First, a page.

Violence is present in most of the media we witness daily; it has grown to be an almost essential part of our entertainment; it entertains and excites us. This infatuation, borderline obsession with violence continues to grow; some even love the thrill from it so much that they become addicted. Violence has emerged to be something that is used and consumed on a regular basis; it has made its way into our culture and has become an integral part of our lives.
Violence has made the largest impact on the media part of our culture. The role of violence in our media has definitely changed over the times. The role of violence throughout the ages has changed from that of a serious one to one that is just fun. It has become a lot more frequent in our current trend of television shows and movies. According to Vivian C. Sobchack’s “The Postmorbid Condition” in Signs of Life in the USA, violence has become senseless and random. In the old classic movies, violence would be placed carefully into the plot; every little violent act would be well thought out and carefully planned. Every violent act down to a slap to the face would be filled with emotion and play an integral part to the plot. The camera would focus on that one action extracting all those emotions that fill the air, giving us a sort of more humane sense of violence.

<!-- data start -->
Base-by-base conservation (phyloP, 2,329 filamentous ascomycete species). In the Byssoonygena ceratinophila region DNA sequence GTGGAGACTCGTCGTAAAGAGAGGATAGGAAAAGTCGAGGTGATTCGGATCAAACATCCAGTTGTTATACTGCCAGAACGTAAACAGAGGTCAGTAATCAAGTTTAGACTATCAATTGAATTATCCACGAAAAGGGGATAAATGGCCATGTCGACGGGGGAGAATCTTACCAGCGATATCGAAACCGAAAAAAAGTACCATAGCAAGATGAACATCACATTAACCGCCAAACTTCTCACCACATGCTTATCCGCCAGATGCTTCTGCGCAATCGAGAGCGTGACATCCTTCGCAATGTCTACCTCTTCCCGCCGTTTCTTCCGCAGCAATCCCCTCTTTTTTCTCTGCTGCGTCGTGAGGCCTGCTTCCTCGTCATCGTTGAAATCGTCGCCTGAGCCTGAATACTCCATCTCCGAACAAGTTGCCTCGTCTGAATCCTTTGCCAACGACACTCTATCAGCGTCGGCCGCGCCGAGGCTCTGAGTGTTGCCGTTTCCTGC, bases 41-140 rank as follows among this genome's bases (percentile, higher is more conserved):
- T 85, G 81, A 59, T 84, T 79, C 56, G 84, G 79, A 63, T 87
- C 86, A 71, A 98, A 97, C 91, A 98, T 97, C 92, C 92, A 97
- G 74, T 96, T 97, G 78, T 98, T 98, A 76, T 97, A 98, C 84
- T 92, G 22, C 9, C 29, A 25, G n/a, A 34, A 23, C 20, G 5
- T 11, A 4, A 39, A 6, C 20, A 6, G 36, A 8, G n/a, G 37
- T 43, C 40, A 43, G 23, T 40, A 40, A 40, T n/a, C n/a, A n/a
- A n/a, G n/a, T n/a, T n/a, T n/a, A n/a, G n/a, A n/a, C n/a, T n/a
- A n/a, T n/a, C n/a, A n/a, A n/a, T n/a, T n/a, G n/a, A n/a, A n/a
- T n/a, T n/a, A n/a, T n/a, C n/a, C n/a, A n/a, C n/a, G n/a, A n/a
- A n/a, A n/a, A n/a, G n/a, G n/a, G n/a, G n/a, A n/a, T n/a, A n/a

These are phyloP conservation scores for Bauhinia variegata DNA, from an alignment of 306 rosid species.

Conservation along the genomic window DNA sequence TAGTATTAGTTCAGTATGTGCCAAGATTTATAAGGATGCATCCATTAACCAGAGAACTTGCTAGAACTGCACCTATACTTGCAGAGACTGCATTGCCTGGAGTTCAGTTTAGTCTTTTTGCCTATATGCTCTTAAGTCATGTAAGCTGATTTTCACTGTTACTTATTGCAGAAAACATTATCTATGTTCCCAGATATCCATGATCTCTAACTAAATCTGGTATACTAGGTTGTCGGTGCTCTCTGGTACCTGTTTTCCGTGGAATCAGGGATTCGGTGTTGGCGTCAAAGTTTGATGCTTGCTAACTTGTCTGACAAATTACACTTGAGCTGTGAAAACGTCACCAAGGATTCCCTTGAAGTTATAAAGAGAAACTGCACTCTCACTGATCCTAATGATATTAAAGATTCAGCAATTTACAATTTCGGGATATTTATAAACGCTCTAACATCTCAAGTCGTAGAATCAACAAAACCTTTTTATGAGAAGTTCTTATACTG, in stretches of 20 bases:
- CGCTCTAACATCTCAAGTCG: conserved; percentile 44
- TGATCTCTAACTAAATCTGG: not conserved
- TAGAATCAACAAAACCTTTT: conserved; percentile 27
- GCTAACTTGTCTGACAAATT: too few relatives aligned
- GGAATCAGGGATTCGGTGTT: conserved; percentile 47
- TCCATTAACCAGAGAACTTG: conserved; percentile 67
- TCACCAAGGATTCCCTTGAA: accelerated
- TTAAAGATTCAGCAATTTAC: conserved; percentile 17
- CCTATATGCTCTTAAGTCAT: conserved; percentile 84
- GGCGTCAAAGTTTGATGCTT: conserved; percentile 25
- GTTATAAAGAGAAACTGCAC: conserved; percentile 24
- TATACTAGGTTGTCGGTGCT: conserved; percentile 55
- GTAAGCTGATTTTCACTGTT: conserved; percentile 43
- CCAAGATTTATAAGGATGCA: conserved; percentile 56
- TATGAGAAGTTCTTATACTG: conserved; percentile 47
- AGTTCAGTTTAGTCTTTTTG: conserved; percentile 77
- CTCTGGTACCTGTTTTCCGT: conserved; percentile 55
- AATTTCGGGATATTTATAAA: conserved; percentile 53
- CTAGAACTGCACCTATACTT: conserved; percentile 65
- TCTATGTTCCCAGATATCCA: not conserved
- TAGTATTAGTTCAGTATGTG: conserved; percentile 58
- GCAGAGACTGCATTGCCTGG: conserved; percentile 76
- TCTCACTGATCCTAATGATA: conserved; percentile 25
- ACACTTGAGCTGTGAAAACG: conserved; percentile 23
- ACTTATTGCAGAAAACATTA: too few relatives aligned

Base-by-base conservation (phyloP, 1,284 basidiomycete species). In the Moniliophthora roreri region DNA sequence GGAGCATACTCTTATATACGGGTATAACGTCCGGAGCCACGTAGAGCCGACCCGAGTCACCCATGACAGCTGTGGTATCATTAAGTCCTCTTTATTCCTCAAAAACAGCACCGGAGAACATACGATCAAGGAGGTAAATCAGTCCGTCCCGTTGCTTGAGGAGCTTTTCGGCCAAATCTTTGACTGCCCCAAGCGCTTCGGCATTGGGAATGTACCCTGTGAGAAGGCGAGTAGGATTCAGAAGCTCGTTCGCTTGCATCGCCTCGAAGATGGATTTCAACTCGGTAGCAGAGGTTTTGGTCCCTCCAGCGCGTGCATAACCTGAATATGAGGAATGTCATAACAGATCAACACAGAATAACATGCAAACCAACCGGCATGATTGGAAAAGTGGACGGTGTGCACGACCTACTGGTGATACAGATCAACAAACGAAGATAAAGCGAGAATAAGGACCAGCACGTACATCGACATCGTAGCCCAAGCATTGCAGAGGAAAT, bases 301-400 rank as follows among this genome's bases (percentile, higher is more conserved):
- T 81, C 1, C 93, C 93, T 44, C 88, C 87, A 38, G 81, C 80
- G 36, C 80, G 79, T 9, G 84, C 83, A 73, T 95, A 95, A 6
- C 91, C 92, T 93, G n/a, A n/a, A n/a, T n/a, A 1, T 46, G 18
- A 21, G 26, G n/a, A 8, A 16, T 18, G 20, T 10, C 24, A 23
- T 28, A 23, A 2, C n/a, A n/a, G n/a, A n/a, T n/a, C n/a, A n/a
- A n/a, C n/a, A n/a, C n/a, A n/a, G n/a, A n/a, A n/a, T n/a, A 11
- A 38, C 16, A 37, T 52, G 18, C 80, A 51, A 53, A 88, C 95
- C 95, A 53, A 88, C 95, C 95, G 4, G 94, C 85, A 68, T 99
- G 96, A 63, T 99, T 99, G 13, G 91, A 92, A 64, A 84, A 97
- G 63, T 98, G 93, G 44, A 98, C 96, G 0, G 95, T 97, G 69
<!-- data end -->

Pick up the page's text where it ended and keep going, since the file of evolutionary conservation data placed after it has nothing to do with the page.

In our current generation, violence has become so common and occurs on such a large scale because of our computer graphics and other amazing technological advances; all those big bangs and flashes take away from the importance of violent acts such as death and makes it seem rather unimportant, that it happens just for the sake of happening. This is best explained when Sobchack says:
“This hyperbolic escalation and quantification of violence also has become quite common to the action picture and thriller…here violence and the laying of waste of bodies seems more “naturalized”: that is, it regularly functions to fill up screen space and time in lieu...